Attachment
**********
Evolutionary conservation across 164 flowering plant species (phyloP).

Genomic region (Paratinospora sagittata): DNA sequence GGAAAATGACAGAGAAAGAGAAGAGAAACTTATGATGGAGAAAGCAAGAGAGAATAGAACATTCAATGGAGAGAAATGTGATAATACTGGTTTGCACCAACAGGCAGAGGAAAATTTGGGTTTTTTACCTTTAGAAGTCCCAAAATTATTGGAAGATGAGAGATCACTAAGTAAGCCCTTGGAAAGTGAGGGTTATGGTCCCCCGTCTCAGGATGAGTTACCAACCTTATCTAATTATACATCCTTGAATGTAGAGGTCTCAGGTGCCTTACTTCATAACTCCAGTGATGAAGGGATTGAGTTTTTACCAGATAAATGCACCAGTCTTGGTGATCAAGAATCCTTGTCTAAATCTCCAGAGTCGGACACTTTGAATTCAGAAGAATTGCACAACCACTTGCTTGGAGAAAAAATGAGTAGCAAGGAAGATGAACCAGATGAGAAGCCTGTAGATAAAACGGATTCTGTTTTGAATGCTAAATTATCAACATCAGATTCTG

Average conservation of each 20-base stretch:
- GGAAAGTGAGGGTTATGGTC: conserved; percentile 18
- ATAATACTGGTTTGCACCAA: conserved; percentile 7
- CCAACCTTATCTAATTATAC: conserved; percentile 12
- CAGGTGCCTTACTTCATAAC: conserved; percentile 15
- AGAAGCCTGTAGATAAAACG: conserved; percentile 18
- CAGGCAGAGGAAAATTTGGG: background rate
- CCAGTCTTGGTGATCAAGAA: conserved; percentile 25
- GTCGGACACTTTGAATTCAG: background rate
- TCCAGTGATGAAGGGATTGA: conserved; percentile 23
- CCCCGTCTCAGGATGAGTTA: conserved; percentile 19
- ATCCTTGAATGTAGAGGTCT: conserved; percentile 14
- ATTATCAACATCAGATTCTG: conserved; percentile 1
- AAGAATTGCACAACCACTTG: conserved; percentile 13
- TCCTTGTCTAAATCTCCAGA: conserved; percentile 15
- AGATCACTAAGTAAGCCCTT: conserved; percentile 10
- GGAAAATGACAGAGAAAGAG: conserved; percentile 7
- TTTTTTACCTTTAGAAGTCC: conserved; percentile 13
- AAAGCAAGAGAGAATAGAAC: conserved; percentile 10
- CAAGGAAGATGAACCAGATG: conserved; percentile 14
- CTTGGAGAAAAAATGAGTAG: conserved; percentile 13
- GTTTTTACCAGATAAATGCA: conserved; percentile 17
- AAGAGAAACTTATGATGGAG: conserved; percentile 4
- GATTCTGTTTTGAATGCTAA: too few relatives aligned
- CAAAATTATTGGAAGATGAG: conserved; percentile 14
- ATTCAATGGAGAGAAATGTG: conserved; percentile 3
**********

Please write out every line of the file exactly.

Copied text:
Evolutionary conservation across 164 flowering plant species (phyloP).

Genomic region (Paratinospora sagittata): DNA sequence GGAAAATGACAGAGAAAGAGAAGAGAAACTTATGATGGAGAAAGCAAGAGAGAATAGAACATTCAATGGAGAGAAATGTGATAATACTGGTTTGCACCAACAGGCAGAGGAAAATTTGGGTTTTTTACCTTTAGAAGTCCCAAAATTATTGGAAGATGAGAGATCACTAAGTAAGCCCTTGGAAAGTGAGGGTTATGGTCCCCCGTCTCAGGATGAGTTACCAACCTTATCTAATTATACATCCTTGAATGTAGAGGTCTCAGGTGCCTTACTTCATAACTCCAGTGATGAAGGGATTGAGTTTTTACCAGATAAATGCACCAGTCTTGGTGATCAAGAATCCTTGTCTAAATCTCCAGAGTCGGACACTTTGAATTCAGAAGAATTGCACAACCACTTGCTTGGAGAAAAAATGAGTAGCAAGGAAGATGAACCAGATGAGAAGCCTGTAGATAAAACGGATTCTGTTTTGAATGCTAAATTATCAACATCAGATTCTG

Average conservation of each 20-base stretch:
- GGAAAGTGAGGGTTATGGTC: conserved; percentile 18
- ATAATACTGGTTTGCACCAA: conserved; percentile 7
- CCAACCTTATCTAATTATAC: conserved; percentile 12
- CAGGTGCCTTACTTCATAAC: conserved; percentile 15
- AGAAGCCTGTAGATAAAACG: conserved; percentile 18
- CAGGCAGAGGAAAATTTGGG: background rate
- CCAGTCTTGGTGATCAAGAA: conserved; percentile 25
- GTCGGACACTTTGAATTCAG: background rate
- TCCAGTGATGAAGGGATTGA: conserved; percentile 23
- CCCCGTCTCAGGATGAGTTA: conserved; percentile 19
- ATCCTTGAATGTAGAGGTCT: conserved; percentile 14
- ATTATCAACATCAGATTCTG: conserved; percentile 1
- AAGAATTGCACAACCACTTG: conserved; percentile 13
- TCCTTGTCTAAATCTCCAGA: conserved; percentile 15
- AGATCACTAAGTAAGCCCTT: conserved; percentile 10
- GGAAAATGACAGAGAAAGAG: conserved; percentile 7
- TTTTTTACCTTTAGAAGTCC: conserved; percentile 13
- AAAGCAAGAGAGAATAGAAC: conserved; percentile 10
- CAAGGAAGATGAACCAGATG: conserved; percentile 14
- CTTGGAGAAAAAATGAGTAG: conserved; percentile 13
- GTTTTTACCAGATAAATGCA: conserved; percentile 17
- AAGAGAAACTTATGATGGAG: conserved; percentile 4
- GATTCTGTTTTGAATGCTAA: too few relatives aligned
- CAAAATTATTGGAAGATGAG: conserved; percentile 14
- ATTCAATGGAGAGAAATGTG: conserved; percentile 3